We have examined the relationship between cis-diamminedichloroplatinum(II) (cisplatin) resistance and replicative bypass in the human ovarian carcinoma cell lines 2008, A2780, and their respective cisplatin-resistant derivatives C13* and A2780/DDP. Replicative bypass is defined as the ability of a replication complex to proceed past a DNA adduct known to block or stall the complex during synthesis. Previous studies in our laboratory have shown a 3–4-fold increase in the replicative bypass of platinum-DNA adducts in platinum-resistant murine leukemia cell lines [G. R. Gibbons et al., Carcinogenesis (Lond.), 12: 2253–2257, 1991]. To test for this effect in the human lines, we used a steady-state replication assay which measures the inhibition of DNA chain elongation (based on the incorporation of [3H]thymidine into nascent DNA strands) as a function of the number of platinum-DNA adducts present on the DNA following cisplatin treatment. With this technique we demonstrated a 4.5-fold increase in the replicative bypass ability of the C13* line compared to the 2008 line and a 2.3-fold increase in the bypass ability of the A2780/DDP line compared to the A2780 line. To confirm these results, we performed a pulse-chase replication assay on the 2008 and C13* lines. This assay differs from the first in that DNA chain elongation is measured in a time-dependent manner. With the pulse-chase assay we observed a 4.8-fold increase in the replicative bypass ability of the C13* line compared to the 2008 line.

We then examined the specificity of this enhanced bypass by repeating the steady-state assay with the 2008 and C13* lines using as damaging agents 1,2-diaminocyclohexanedichloroplatinum(II), UV radiation (producing pyrimidine dimers), and benzo(a)pyrene-7,8-diol-9,10-epoxide. In both cell lines, 1,2-diaminocyclohexancedichloroplatinum(II)-DNA adducts caused a greater inhibition of DNA chain elongation than cisplatin-DNA adducts. The level of enhanced bypass of 1,2-diaminocyclohexanedichloroplatinum(II)-DNA adducts in the resistant line was 2.1-fold (approximately 2-fold less than the level of enhanced bypass observed with cisplatin-DNA adducts). There was no evidence of enhanced bypass in the resistant line when cells were treated with UV light or benzo(a)pyrene-7,8-diol-9,10-epoxide. These results indicate that the bypass response in the C13* line has some degree of specificity for cisplatin adducts. The specificity of bypass in these cell lines coincided well with the specificity of resistance to each agent. We conclude from these studies that enhanced replicative bypass of platinum-DNA adducts occurs in these two cisplatin-resistant human ovarian carcinoma cell lines and that such an enhancement contributes to their overall resistance phenotype. The demonstration of this phenomenon in human cells supports the idea that enhanced replicative bypass may be associated with clinically observed incidences of cisplatin resistance.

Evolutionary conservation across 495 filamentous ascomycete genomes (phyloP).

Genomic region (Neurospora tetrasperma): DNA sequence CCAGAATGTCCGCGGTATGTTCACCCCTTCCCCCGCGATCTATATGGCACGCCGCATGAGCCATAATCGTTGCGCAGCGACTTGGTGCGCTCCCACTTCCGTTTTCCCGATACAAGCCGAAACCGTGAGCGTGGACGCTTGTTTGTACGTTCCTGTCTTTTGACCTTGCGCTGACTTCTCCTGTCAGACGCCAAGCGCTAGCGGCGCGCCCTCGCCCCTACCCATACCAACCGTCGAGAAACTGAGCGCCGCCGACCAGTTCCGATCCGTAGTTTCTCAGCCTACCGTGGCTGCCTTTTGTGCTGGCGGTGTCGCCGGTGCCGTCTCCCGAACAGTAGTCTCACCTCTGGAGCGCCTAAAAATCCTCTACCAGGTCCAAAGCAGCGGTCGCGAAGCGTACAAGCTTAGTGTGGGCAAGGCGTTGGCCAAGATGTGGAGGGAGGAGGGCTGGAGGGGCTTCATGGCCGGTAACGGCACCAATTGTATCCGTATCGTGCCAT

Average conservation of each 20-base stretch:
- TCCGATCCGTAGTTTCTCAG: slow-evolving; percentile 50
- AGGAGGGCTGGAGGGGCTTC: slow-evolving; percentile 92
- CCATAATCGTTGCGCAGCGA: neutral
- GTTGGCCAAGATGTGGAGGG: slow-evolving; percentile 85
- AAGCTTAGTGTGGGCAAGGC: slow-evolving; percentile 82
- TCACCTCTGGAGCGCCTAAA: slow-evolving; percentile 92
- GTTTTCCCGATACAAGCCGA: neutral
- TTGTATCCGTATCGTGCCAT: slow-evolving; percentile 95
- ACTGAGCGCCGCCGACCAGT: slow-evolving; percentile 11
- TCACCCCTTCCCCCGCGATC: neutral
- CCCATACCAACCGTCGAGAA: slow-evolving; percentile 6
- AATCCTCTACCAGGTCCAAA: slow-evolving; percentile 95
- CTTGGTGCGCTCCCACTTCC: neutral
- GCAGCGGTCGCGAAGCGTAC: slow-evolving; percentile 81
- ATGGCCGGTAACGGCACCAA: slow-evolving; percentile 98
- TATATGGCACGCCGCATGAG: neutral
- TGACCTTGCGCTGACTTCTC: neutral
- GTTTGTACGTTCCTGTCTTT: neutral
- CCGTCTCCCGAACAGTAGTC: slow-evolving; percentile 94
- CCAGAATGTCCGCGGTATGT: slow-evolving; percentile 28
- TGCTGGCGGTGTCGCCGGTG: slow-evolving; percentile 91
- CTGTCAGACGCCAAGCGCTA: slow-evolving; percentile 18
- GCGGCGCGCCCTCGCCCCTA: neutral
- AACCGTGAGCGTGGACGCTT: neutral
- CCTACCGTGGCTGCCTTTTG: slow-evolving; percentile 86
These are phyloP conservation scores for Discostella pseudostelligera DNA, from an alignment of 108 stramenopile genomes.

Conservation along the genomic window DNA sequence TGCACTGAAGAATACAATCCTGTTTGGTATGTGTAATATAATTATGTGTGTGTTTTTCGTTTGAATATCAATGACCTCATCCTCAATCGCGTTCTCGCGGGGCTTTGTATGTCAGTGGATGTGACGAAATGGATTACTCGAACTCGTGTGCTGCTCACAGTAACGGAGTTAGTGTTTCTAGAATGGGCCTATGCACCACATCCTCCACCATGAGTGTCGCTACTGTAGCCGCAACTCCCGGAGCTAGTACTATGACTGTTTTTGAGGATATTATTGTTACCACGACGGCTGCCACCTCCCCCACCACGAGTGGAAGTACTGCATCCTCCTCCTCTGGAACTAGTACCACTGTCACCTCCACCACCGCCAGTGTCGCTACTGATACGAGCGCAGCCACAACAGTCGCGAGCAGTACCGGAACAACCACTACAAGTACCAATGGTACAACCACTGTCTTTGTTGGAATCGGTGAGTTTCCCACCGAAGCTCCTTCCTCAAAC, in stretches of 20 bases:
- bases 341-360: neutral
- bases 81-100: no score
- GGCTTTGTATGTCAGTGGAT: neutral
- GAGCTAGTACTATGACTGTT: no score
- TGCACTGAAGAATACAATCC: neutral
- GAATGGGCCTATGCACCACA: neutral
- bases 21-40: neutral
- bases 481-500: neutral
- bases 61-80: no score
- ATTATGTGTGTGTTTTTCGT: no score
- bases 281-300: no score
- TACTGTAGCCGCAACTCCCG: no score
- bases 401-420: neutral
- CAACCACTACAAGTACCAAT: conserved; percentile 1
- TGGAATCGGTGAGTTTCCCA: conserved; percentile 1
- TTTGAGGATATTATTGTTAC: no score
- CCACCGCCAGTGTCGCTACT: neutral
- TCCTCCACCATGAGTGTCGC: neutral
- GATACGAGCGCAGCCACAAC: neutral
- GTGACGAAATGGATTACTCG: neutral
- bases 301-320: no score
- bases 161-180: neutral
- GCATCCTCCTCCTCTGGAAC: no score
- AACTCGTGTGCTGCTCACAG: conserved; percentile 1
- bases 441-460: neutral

Supported by USPHS Grant CA34082.

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